The success of BPO service exports has made the country into a leading provider of this service to the international economy. BPO enterprises are high users of labor. They employ many young, skilled university graduates.

Rapid expansion of the BPO sector has fuelled the rise of domestic demand for goods and services of wage earners residing in the country in contrast with Filipino workers living abroad.

These two growth drivers stimulate the economy further through the multiplier process, which simply means the initial expenditures based on incomes derived from them further induce other economic activities to flourish.

Thus, they have caused a rising demand for consumption expenditure. They also stimulated a sustained boom in commercial and housing construction. Evidence of this is the continuous changing face of greater Manila and other major urban centers in the country where BPO centers are getting established.

These drivers of economic growth are not new. They happened during earlier political administrations. The income base from OFWs had been a growing source of income support for decades now. The BPO industries got started during the presidency of Gloria Macapagal Arroyo.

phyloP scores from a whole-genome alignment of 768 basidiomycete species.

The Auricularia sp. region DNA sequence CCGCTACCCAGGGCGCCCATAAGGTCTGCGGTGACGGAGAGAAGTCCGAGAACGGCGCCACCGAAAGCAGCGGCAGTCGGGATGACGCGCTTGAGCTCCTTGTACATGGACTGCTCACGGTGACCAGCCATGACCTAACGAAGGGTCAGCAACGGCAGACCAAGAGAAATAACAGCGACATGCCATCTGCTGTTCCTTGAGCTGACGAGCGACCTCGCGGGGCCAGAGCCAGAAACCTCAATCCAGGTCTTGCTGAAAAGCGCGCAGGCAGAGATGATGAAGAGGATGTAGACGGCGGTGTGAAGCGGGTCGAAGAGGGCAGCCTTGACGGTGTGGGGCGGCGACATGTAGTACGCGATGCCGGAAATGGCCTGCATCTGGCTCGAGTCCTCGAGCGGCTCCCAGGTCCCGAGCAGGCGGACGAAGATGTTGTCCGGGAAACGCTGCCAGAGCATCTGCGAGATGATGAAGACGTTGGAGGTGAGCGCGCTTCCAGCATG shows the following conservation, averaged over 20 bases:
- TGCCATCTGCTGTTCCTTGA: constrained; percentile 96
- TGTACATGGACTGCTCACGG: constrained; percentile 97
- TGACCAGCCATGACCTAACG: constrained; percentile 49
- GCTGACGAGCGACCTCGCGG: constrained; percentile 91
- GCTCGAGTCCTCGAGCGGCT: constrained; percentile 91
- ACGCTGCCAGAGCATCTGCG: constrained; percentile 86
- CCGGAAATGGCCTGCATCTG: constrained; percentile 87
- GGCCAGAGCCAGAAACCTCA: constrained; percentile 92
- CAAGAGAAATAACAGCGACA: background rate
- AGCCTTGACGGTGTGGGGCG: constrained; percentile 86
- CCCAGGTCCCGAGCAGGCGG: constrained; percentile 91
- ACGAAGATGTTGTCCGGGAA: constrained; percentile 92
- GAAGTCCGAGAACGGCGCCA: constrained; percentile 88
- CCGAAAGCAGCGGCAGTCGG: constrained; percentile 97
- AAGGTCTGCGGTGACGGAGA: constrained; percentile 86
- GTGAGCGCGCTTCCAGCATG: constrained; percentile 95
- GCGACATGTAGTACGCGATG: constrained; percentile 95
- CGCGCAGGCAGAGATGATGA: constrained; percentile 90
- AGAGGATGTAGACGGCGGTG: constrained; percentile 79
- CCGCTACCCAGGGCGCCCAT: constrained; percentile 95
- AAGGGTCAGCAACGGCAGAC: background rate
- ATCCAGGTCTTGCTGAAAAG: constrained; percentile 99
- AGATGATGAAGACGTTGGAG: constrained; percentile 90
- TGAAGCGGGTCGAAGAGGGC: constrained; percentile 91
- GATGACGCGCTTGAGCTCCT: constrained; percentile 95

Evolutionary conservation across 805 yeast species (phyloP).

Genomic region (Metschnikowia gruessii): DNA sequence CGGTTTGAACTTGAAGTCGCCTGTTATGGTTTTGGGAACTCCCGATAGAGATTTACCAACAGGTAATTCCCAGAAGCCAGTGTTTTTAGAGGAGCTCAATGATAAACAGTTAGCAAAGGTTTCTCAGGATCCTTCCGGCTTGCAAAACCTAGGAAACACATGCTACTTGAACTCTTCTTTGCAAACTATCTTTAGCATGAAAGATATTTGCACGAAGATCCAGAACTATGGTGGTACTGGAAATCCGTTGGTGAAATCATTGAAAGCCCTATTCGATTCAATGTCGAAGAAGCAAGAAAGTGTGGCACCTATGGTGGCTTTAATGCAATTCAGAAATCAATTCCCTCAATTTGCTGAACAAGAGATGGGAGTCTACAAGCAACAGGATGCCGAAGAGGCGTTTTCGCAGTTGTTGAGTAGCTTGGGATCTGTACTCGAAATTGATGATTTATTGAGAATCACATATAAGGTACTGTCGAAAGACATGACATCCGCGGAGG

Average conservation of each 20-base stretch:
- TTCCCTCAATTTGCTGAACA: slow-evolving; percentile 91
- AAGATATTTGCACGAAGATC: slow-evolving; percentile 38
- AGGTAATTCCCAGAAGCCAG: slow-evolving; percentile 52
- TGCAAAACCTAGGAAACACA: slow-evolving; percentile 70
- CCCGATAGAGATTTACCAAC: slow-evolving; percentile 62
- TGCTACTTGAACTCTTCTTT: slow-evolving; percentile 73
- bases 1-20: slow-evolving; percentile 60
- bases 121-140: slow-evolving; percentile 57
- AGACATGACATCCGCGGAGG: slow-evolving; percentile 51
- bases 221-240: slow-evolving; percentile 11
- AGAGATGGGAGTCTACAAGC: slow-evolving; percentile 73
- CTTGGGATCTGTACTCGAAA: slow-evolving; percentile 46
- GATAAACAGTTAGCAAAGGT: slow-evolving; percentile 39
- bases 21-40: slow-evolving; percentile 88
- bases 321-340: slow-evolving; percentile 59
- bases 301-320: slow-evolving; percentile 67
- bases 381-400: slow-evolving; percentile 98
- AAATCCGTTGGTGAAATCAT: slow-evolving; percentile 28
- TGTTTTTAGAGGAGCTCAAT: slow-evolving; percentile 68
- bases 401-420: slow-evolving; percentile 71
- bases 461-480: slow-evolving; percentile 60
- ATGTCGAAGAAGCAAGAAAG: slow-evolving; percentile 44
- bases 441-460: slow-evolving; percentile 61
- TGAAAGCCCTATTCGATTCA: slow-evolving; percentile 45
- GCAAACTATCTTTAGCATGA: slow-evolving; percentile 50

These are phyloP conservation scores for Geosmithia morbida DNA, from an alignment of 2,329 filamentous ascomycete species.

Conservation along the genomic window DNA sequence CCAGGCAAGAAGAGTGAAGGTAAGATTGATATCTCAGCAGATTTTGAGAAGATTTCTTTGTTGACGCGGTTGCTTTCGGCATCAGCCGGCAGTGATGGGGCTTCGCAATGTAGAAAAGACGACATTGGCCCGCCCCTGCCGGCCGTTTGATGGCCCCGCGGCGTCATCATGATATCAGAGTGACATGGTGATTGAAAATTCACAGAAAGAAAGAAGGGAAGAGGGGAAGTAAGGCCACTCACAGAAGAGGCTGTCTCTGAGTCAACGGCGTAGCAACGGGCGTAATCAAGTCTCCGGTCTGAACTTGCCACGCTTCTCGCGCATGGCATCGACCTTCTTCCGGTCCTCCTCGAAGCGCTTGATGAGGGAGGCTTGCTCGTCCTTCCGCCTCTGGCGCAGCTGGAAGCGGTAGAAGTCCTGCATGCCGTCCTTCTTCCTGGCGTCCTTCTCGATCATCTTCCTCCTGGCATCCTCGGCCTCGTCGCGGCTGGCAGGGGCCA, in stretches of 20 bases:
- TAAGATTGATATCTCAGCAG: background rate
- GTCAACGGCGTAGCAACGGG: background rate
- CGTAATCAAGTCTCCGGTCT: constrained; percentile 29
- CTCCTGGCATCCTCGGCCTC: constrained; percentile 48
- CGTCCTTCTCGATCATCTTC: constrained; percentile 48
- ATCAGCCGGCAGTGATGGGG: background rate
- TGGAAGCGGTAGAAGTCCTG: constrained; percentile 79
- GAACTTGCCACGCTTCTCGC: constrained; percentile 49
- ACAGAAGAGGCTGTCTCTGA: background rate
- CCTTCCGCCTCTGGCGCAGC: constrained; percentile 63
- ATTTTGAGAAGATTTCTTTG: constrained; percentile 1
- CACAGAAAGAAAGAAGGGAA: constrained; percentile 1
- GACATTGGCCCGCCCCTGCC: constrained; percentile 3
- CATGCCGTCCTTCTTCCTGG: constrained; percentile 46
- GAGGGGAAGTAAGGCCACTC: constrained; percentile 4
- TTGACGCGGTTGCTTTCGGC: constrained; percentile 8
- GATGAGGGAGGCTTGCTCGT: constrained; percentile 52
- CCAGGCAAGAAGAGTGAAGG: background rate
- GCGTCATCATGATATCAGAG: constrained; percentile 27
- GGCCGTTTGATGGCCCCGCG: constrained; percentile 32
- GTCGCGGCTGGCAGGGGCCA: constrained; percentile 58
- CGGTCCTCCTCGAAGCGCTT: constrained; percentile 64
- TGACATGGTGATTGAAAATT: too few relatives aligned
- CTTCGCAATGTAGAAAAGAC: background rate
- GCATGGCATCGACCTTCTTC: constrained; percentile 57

Aquino’s government continued and further strengthened that trend.

Macro fundamentals. The key macroeconomic relationships worked well together. Fiscal, monetary, and trade payments cooperated to produce a stable economic environment.

Despite the relatively hostile external environment during this period, the drivers of Philippine growth led to a strong balance of payments position, yielding current payments surpluses that raised national saving.

The monetary authorities harnessed the current payments surpluses (close to five percent of GDP) by holding inflation to a level within the target range of three to five percent per annum. Moreover, they were able to keep interest rate levels sufficiently low to encourage investments. 

The central bank strictly kept the banking system at a high level of capital adequacy in conformity with sound banking standards. Hence, the banking system has been kept in a healthy position capable of withstanding any potential financial pressures.